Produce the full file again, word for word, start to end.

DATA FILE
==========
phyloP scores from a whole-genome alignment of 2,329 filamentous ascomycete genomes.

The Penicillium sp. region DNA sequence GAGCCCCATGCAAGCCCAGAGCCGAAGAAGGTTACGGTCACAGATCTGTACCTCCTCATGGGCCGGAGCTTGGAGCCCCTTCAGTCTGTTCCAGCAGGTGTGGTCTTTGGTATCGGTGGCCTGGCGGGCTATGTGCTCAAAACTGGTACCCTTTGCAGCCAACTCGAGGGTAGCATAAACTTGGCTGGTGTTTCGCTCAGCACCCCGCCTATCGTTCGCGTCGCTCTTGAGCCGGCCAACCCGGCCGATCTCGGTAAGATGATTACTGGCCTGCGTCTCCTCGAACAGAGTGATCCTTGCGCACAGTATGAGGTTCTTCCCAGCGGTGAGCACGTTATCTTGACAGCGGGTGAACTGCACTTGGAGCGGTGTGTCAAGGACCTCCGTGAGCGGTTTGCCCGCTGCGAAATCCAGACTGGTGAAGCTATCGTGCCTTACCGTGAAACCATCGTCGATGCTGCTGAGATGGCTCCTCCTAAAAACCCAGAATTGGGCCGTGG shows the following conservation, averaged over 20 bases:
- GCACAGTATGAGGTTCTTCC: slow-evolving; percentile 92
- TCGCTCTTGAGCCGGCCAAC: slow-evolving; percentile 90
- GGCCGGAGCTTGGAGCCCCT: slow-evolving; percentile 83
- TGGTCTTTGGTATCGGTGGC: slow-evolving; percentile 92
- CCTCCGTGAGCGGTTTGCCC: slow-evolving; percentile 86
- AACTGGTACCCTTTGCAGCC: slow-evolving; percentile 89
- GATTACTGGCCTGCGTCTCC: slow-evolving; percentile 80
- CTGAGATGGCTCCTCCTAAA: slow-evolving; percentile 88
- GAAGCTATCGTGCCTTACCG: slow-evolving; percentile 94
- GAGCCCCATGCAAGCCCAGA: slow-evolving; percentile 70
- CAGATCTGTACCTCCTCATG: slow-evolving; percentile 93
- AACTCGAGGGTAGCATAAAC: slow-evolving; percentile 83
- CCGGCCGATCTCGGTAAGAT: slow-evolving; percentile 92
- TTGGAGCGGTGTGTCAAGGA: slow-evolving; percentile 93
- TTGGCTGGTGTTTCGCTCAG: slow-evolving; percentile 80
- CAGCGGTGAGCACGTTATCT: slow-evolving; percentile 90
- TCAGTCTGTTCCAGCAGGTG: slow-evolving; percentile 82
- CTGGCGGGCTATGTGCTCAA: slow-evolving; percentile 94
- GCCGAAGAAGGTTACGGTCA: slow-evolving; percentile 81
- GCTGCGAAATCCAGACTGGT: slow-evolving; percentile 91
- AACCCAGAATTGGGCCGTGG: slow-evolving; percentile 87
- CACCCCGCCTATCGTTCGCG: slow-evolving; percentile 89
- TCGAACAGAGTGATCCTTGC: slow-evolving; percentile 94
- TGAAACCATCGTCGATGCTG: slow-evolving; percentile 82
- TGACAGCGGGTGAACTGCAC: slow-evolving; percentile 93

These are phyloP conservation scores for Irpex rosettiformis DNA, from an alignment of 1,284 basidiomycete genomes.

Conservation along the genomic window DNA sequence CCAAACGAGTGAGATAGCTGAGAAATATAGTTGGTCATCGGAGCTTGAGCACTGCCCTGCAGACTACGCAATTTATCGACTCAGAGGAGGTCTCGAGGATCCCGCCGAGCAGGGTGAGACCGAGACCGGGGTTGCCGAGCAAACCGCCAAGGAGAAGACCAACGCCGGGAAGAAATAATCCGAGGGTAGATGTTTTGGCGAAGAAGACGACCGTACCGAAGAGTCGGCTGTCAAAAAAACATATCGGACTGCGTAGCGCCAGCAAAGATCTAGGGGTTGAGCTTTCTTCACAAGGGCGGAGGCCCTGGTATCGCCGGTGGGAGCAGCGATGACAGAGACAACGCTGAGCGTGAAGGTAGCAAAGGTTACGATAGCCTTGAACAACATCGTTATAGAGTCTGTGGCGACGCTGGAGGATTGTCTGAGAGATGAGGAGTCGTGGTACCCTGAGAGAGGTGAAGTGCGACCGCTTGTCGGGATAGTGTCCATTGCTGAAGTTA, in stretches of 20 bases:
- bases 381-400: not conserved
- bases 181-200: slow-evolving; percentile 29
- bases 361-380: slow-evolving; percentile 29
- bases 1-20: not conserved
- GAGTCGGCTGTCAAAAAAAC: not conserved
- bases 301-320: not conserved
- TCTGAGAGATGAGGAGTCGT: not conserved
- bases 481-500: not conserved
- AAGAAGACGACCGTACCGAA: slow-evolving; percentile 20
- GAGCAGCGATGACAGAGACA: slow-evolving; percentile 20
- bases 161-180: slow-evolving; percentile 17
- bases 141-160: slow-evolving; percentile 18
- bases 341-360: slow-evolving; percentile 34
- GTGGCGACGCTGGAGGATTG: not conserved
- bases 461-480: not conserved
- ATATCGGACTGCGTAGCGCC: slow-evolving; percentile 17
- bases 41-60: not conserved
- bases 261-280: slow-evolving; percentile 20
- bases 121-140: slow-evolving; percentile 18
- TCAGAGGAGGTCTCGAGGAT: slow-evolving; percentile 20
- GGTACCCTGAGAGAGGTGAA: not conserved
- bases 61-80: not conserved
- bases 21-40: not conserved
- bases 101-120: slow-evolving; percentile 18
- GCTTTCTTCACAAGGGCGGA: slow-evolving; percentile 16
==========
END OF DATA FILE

phyloP scores from a whole-genome alignment of 2,329 filamentous ascomycete genomes.

The Penicillium sp. region DNA sequence GAGCCCCATGCAAGCCCAGAGCCGAAGAAGGTTACGGTCACAGATCTGTACCTCCTCATGGGCCGGAGCTTGGAGCCCCTTCAGTCTGTTCCAGCAGGTGTGGTCTTTGGTATCGGTGGCCTGGCGGGCTATGTGCTCAAAACTGGTACCCTTTGCAGCCAACTCGAGGGTAGCATAAACTTGGCTGGTGTTTCGCTCAGCACCCCGCCTATCGTTCGCGTCGCTCTTGAGCCGGCCAACCCGGCCGATCTCGGTAAGATGATTACTGGCCTGCGTCTCCTCGAACAGAGTGATCCTTGCGCACAGTATGAGGTTCTTCCCAGCGGTGAGCACGTTATCTTGACAGCGGGTGAACTGCACTTGGAGCGGTGTGTCAAGGACCTCCGTGAGCGGTTTGCCCGCTGCGAAATCCAGACTGGTGAAGCTATCGTGCCTTACCGTGAAACCATCGTCGATGCTGCTGAGATGGCTCCTCCTAAAAACCCAGAATTGGGCCGTGG shows the following conservation, averaged over 20 bases:
- GCACAGTATGAGGTTCTTCC: slow-evolving; percentile 92
- TCGCTCTTGAGCCGGCCAAC: slow-evolving; percentile 90
- GGCCGGAGCTTGGAGCCCCT: slow-evolving; percentile 83
- TGGTCTTTGGTATCGGTGGC: slow-evolving; percentile 92
- CCTCCGTGAGCGGTTTGCCC: slow-evolving; percentile 86
- AACTGGTACCCTTTGCAGCC: slow-evolving; percentile 89
- GATTACTGGCCTGCGTCTCC: slow-evolving; percentile 80
- CTGAGATGGCTCCTCCTAAA: slow-evolving; percentile 88
- GAAGCTATCGTGCCTTACCG: slow-evolving; percentile 94
- GAGCCCCATGCAAGCCCAGA: slow-evolving; percentile 70
- CAGATCTGTACCTCCTCATG: slow-evolving; percentile 93
- AACTCGAGGGTAGCATAAAC: slow-evolving; percentile 83
- CCGGCCGATCTCGGTAAGAT: slow-evolving; percentile 92
- TTGGAGCGGTGTGTCAAGGA: slow-evolving; percentile 93
- TTGGCTGGTGTTTCGCTCAG: slow-evolving; percentile 80
- CAGCGGTGAGCACGTTATCT: slow-evolving; percentile 90
- TCAGTCTGTTCCAGCAGGTG: slow-evolving; percentile 82
- CTGGCGGGCTATGTGCTCAA: slow-evolving; percentile 94
- GCCGAAGAAGGTTACGGTCA: slow-evolving; percentile 81
- GCTGCGAAATCCAGACTGGT: slow-evolving; percentile 91
- AACCCAGAATTGGGCCGTGG: slow-evolving; percentile 87
- CACCCCGCCTATCGTTCGCG: slow-evolving; percentile 89
- TCGAACAGAGTGATCCTTGC: slow-evolving; percentile 94
- TGAAACCATCGTCGATGCTG: slow-evolving; percentile 82
- TGACAGCGGGTGAACTGCAC: slow-evolving; percentile 93

These are phyloP conservation scores for Irpex rosettiformis DNA, from an alignment of 1,284 basidiomycete genomes.

Conservation along the genomic window DNA sequence CCAAACGAGTGAGATAGCTGAGAAATATAGTTGGTCATCGGAGCTTGAGCACTGCCCTGCAGACTACGCAATTTATCGACTCAGAGGAGGTCTCGAGGATCCCGCCGAGCAGGGTGAGACCGAGACCGGGGTTGCCGAGCAAACCGCCAAGGAGAAGACCAACGCCGGGAAGAAATAATCCGAGGGTAGATGTTTTGGCGAAGAAGACGACCGTACCGAAGAGTCGGCTGTCAAAAAAACATATCGGACTGCGTAGCGCCAGCAAAGATCTAGGGGTTGAGCTTTCTTCACAAGGGCGGAGGCCCTGGTATCGCCGGTGGGAGCAGCGATGACAGAGACAACGCTGAGCGTGAAGGTAGCAAAGGTTACGATAGCCTTGAACAACATCGTTATAGAGTCTGTGGCGACGCTGGAGGATTGTCTGAGAGATGAGGAGTCGTGGTACCCTGAGAGAGGTGAAGTGCGACCGCTTGTCGGGATAGTGTCCATTGCTGAAGTTA, in stretches of 20 bases:
- bases 381-400: not conserved
- bases 181-200: slow-evolving; percentile 29
- bases 361-380: slow-evolving; percentile 29
- bases 1-20: not conserved
- GAGTCGGCTGTCAAAAAAAC: not conserved
- bases 301-320: not conserved
- TCTGAGAGATGAGGAGTCGT: not conserved
- bases 481-500: not conserved
- AAGAAGACGACCGTACCGAA: slow-evolving; percentile 20
- GAGCAGCGATGACAGAGACA: slow-evolving; percentile 20
- bases 161-180: slow-evolving; percentile 17
- bases 141-160: slow-evolving; percentile 18
- bases 341-360: slow-evolving; percentile 34
- GTGGCGACGCTGGAGGATTG: not conserved
- bases 461-480: not conserved
- ATATCGGACTGCGTAGCGCC: slow-evolving; percentile 17
- bases 41-60: not conserved
- bases 261-280: slow-evolving; percentile 20
- bases 121-140: slow-evolving; percentile 18
- TCAGAGGAGGTCTCGAGGAT: slow-evolving; percentile 20
- GGTACCCTGAGAGAGGTGAA: not conserved
- bases 61-80: not conserved
- bases 21-40: not conserved
- bases 101-120: slow-evolving; percentile 18
- GCTTTCTTCACAAGGGCGGA: slow-evolving; percentile 16